ABC Making TV Shows Available for Free on Internet

  • Playlist
  • Download
  • Embed
    Embed <iframe src="http://www.npr.org/player/embed/5335739/5335740" width="100%" height="290" frameborder="0" scrolling="no">
  • Transcript

ABC, with its parent company Disney, announces it will be making some TV shows available for free on the Internet. The catch? You'll have to watch ads that can't be skipped. Renee Montagne talks to New York Times columnist David Pogue.

RENEE MONTAGNE, host:

Two things that have gone together for the past 60 years are television and free programming. Now that concept is moving online.

The Walt Disney Company plans to offer some of its ABC Primetime shows, including Desperate Housewives and Lost, for free on the Internet. New York Times columnist David Pogue joins us, as he often does.

Good morning.

Mr. DAVID POGUE (New York Times Columnist): Good morning.

MONTAGNE: So, David, these TV shows are free and with no restrictions. And you can get an entire season free. How much of a first is this for the Internet?

Mr. POGUE: The interesting thing is that ABC was already a pioneer in offering its shows on the Internet for this new generation that wants to download them. But, it's been charging, or rather Apples iTunes Music Store has been charging $2.00 apiece for them, although with no ads.

So what Disney is saying is, well, wait a minute. Maybe there was something good about the old model where ads paid for the freeness to watch. So they're going to make their shows available to watch online for free, but with ads that you can't skip.

MONTAGNE: In a sense, the ads that you can't jump over, that's the hitch.

Mr. POGUE: Exactly. So, now you'll have a choice of this, pretty much the same selection of ABC shows. You can get them for $2.00 each in a downloadable form that you can take with you on a little iPod and watch away from the house, or you can sit there in front of your computer and watch the same shows with ads for nothing.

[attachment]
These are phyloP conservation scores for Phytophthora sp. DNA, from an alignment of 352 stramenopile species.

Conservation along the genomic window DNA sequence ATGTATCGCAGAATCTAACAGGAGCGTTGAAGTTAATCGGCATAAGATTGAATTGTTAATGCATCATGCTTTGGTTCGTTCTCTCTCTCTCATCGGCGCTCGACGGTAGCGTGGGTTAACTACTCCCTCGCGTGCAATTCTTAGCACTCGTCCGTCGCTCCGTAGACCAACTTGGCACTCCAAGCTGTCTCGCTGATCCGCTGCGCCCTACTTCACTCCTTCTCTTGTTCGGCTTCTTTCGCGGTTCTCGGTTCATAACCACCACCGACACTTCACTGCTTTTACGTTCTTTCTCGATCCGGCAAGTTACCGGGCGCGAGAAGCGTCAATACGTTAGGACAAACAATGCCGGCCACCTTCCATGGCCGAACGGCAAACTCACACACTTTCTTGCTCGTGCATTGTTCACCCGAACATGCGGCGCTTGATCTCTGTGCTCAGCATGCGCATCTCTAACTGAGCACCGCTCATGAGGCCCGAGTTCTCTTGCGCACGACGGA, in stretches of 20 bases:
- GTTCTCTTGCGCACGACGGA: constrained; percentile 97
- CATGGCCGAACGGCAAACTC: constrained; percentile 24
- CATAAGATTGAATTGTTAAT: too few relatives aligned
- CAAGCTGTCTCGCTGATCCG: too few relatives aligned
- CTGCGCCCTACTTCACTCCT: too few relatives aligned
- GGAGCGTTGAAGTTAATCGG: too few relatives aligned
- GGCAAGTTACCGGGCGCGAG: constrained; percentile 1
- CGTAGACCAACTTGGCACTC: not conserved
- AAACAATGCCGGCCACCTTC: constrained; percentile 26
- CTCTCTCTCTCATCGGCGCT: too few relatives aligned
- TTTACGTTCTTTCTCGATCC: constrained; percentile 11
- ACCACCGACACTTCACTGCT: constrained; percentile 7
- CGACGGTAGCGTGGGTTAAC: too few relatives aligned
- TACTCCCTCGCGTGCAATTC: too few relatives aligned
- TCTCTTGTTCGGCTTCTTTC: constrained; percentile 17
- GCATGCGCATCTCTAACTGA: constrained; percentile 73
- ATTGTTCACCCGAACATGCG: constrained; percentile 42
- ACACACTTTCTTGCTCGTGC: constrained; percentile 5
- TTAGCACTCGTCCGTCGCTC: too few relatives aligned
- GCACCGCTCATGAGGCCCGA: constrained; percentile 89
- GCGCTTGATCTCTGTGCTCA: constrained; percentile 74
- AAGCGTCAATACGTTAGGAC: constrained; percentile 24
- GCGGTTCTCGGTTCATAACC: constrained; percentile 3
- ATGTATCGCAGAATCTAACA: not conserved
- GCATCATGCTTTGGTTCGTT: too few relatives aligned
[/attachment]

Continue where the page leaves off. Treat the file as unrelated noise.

MONTAGNE: There's a hitch right there. Does anyone really want to sit in front of their computer to watch TV?

Mr. POGUE: You know, not everybody does, but I've noticed something about technology, which is that new technologies usually don't just replace the older ones, they sort of add on. They splinter the audience. So, there are people whose computers are hooked up to their TV's, so they can watch them on their TV sets, and there are travelers with laptops sitting in airport waiting lounges who will love this. And yes, there is a younger generation who sees nothing unnatural at all about watching videos on their computer screens.

MONTAGNE: So, why ABC rather than any other network company?

Mr. POGUE: Ah, an interesting question with an interesting story. When ABC was the first network to put its shows up for sale on Apple's iTunes Music Store, there was wide speculation that ABC was sort of bullied into it by Apple's Steve Jobs, because Steve Jobs is also the CEO of Pixar, whose contract with Disney was about to expire. So, he sort of dangled Pixar as a carrot to force ABC's hand.

So now, of course, ABC is taking this step of its own initiative. Or is it? Because Steve Jobs is now on the board of Disney. So, all kinds of possibilities run through your head.

MONTAGNE: What about, then, other networks? Do you expect that they will follow suit?

Mr. POGUE: They are all experimenting with this idea of selling or putting shows up online. CBS has already had some fantastic good luck. They broadcast the March Madness basketball games for free on the Internet last month, and they had huge numbers of viewers. So they're anticipating that they'll going to continue. They're going to broadcast golf highlights and some other important events sort of television shows.

And I think everyone's going to be watching ABC to see how this free experiment does. But all of the major networks now are offering shows either for sale or for free, in some form, on the Internet. And I think that's a great trend that's only going to continue.

MONTAGNE: David Pogue is the personal technology columnist for the New York Times.

Thanks very much.

Mr. POGUE: Thank you.

MONTAGNE: This is MORNING EDITION for NPR News. I'm Renee Montagne.

Copyright © 2006 NPR. All rights reserved. Visit our website terms of use and permissions pages at www.npr.org for further information.

NPR transcripts are created on a rush deadline by a contractor for NPR, and accuracy and availability may vary. This text may not be in its final form and may be updated or revised in the future. Please be aware that the authoritative record of NPR’s programming is the audio.

Comments

 

Please keep your community civil. All comments must follow the NPR.org Community rules and terms of use, and will be moderated prior to posting. NPR reserves the right to use the comments we receive, in whole or in part, and to use the commenter's name and location, in any medium. See also the Terms of Use, Privacy Policy and Community FAQ.